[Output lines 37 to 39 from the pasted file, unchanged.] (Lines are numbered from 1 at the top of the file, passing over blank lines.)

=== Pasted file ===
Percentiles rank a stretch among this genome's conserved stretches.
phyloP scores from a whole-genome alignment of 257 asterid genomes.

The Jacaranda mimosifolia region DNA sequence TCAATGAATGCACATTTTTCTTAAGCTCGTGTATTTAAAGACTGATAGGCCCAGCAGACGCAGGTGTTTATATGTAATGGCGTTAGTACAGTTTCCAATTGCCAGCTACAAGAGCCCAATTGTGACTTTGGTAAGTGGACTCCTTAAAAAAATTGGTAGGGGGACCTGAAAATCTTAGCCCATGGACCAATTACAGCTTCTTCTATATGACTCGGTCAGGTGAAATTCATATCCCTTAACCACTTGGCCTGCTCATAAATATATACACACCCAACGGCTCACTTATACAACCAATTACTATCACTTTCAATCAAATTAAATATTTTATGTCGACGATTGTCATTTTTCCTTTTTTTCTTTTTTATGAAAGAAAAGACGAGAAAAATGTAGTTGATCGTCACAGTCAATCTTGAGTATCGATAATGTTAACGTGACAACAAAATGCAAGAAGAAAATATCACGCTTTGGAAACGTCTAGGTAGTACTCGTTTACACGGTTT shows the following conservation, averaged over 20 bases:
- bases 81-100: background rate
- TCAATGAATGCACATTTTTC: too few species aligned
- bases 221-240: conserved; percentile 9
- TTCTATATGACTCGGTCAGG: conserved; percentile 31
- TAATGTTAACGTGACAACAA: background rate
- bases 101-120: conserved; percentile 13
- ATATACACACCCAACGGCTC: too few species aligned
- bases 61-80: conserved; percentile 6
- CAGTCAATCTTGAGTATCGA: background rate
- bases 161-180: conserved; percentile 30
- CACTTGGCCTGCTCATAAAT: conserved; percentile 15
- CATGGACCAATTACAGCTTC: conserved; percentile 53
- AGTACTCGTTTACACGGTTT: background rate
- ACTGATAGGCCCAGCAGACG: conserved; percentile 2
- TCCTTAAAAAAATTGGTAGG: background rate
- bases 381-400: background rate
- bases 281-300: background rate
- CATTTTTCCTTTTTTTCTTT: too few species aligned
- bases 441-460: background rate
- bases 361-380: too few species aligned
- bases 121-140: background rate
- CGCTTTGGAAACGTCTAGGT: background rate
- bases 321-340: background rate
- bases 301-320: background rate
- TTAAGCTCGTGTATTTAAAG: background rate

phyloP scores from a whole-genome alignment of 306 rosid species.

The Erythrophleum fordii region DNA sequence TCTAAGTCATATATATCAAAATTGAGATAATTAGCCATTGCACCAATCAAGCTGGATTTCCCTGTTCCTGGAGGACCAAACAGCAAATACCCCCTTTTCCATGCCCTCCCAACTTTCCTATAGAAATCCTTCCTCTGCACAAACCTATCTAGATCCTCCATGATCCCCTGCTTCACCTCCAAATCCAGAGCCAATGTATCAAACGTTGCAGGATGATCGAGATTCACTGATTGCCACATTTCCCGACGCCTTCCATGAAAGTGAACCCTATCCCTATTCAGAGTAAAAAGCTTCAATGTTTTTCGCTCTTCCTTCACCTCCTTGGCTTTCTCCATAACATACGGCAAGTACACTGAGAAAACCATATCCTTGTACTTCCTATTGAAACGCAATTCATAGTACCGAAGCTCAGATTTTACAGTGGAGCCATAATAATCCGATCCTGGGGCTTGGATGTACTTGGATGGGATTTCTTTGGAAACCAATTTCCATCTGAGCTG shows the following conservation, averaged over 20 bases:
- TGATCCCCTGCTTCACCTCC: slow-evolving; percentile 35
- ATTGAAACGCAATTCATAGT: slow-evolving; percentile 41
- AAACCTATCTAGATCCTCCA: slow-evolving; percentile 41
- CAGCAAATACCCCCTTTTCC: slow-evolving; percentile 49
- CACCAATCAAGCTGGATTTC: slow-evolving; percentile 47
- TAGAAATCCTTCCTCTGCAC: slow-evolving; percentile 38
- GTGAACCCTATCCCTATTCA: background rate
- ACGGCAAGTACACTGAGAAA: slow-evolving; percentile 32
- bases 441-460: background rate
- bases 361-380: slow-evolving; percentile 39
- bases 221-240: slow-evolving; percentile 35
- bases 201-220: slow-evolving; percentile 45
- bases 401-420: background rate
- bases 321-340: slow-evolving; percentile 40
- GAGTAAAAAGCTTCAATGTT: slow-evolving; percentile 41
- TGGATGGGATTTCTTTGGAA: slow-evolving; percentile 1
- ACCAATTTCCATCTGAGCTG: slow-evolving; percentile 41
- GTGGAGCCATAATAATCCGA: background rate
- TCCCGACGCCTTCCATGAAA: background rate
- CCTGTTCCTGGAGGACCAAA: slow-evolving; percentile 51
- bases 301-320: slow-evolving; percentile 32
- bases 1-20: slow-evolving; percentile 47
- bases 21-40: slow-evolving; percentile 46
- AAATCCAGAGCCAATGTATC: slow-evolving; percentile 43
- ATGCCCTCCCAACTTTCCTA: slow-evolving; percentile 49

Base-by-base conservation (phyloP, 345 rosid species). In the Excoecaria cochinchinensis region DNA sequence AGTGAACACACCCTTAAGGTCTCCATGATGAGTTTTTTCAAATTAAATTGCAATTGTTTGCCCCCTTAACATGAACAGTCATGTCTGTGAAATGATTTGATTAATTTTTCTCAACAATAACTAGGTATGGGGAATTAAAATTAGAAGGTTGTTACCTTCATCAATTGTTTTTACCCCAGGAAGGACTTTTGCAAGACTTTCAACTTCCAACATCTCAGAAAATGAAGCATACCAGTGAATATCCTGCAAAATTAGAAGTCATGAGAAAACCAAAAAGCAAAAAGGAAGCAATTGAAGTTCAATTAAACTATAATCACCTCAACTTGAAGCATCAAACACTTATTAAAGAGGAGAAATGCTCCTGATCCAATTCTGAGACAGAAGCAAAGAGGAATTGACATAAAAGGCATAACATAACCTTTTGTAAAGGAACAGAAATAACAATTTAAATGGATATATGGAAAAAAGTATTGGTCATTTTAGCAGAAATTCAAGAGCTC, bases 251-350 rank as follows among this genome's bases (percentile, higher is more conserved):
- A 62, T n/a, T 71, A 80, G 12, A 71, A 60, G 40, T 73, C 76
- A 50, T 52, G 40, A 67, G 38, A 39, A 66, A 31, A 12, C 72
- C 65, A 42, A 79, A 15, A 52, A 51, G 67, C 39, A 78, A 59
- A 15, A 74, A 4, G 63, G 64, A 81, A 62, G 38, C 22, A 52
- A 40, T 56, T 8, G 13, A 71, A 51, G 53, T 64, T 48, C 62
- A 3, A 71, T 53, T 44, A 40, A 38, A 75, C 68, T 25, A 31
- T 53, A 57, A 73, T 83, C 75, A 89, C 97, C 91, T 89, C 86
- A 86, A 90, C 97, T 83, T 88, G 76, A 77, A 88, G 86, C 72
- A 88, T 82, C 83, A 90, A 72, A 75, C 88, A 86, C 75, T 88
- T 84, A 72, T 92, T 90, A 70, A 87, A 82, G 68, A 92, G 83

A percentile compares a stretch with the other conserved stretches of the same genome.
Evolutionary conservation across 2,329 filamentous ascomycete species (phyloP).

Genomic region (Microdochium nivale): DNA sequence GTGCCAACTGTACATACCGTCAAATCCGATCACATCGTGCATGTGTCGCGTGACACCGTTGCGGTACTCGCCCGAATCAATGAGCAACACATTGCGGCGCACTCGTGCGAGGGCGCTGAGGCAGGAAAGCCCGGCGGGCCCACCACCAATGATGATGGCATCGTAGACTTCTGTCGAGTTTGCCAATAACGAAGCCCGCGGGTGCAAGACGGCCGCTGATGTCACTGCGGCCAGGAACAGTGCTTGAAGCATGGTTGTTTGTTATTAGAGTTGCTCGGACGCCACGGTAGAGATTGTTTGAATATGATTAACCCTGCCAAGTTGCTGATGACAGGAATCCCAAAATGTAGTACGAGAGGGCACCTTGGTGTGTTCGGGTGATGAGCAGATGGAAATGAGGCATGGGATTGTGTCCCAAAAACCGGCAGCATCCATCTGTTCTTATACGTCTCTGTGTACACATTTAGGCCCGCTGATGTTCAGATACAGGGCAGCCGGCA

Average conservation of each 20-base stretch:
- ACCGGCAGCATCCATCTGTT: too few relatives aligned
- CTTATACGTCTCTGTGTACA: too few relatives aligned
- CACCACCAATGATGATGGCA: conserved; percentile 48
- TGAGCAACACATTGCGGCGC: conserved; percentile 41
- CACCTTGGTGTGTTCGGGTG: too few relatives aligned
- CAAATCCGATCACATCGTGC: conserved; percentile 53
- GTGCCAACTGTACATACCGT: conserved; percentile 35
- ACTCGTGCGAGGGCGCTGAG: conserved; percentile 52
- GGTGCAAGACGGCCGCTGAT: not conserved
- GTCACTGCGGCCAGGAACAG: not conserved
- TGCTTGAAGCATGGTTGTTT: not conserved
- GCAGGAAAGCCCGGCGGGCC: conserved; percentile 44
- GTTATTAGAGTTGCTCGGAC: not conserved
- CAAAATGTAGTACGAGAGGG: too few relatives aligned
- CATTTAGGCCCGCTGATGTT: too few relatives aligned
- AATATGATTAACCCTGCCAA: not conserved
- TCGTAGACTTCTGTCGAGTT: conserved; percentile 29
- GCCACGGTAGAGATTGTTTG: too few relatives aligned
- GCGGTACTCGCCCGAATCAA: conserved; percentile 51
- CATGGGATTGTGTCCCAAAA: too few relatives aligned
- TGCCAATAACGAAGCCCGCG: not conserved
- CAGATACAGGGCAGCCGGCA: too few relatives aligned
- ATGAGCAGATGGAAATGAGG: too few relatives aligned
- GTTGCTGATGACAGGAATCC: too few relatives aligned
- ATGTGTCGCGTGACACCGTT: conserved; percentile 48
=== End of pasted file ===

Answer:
- GTGAACCCTATCCCTATTCA: background rate
- ACGGCAAGTACACTGAGAAA: slow-evolving; percentile 32
- bases 441-460: background rate